The officials from the Saudi Cricket Centre; Mr. Nadeem Nadwi, Sadiqul Islam, Sameer Nidal Khan, Hamid Rana and MoneyGram official Mr. John Clayman welcoming Wasim Akram.
The officials from the Saudi Cricket Centre; Mr. Nadeem Nadwi, Sadiqul Islam, Sameer Nidal Khan, Hamid Rana and MoneyGram official Mr. John Clayman welcoming Wasim Akram.
After their five-wicket defeat against Pune Warriors, Delhi finished last for the second time in three years. Sehwag horrible batting form has bewildered the game’s pundits.
In a scathing attack on his inconsistent batting form during the Indian Premier League, former Pakistan Test captain Wasim Akram has called Virender Sehwag a “No. 11 batsman.” This is probably the worst compliment Sehwag has ever got in his career.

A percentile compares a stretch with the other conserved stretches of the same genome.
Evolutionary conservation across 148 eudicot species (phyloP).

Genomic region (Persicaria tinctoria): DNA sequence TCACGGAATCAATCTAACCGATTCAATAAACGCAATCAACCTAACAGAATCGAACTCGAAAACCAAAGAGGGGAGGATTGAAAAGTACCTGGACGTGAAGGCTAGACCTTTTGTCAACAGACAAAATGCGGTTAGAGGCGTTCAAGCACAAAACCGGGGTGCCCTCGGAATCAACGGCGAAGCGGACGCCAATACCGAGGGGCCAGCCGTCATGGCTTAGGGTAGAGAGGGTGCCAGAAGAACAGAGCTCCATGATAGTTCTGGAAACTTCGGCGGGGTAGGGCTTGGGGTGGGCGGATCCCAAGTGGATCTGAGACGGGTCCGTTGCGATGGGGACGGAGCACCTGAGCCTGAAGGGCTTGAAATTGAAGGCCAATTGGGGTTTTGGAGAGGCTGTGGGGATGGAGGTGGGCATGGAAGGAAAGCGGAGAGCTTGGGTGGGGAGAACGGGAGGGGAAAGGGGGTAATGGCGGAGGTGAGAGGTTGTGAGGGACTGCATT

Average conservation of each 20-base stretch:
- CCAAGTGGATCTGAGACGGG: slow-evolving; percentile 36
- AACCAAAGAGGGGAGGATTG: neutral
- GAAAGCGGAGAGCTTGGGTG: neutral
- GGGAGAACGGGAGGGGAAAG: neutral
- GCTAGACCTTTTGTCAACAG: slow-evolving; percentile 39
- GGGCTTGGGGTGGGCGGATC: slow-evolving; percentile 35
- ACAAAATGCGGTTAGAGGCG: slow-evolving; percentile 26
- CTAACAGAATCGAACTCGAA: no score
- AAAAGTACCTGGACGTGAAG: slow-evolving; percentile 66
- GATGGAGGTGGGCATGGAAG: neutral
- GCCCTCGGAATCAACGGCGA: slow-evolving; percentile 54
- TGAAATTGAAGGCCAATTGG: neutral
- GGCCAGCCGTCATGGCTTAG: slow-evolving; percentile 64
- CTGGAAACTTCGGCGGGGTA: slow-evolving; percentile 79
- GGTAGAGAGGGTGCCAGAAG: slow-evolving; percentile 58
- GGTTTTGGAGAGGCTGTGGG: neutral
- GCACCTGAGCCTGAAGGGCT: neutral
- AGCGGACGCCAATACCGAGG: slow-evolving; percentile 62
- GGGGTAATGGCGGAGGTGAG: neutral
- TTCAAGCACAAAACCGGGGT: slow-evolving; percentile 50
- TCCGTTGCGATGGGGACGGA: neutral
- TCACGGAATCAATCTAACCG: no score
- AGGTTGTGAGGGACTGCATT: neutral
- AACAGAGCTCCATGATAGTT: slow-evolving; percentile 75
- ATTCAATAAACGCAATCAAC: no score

A former Kolkata Knight Riders bowling consultant, Akram has always been a Sehwag fan. At a time when selectors gave the former Indian Test batsman the cold shoulder, the Pakistani legend has always stood by Sehwag.
“He is one innings away from striking good form,” Akram would always say. But to label him a “No. 11 batsman” only shows Akram’s frustration at Sehwag’s consistent failures for Delhi Daredevils.
On Sunday against Pune, Sehwag once again made a bright start and then lost his way. His 10-ball 11 (two fours) has been typical of him in the IPL. Batting at No. 4 and at a stage when Delhi had lost David Warner and Mahela Jayawardene cheaply, Sehwag once again refused to show the responsibility expected of him. Is it just his lack of focus and interest after being booted out of the Indian team?
Akram says in his newspaper column: “His fitness and his hand-eye coordination are not the same anymore and he looks like a No. 11 batsman. He is not even a pale shadow of the Sehwag we all know.”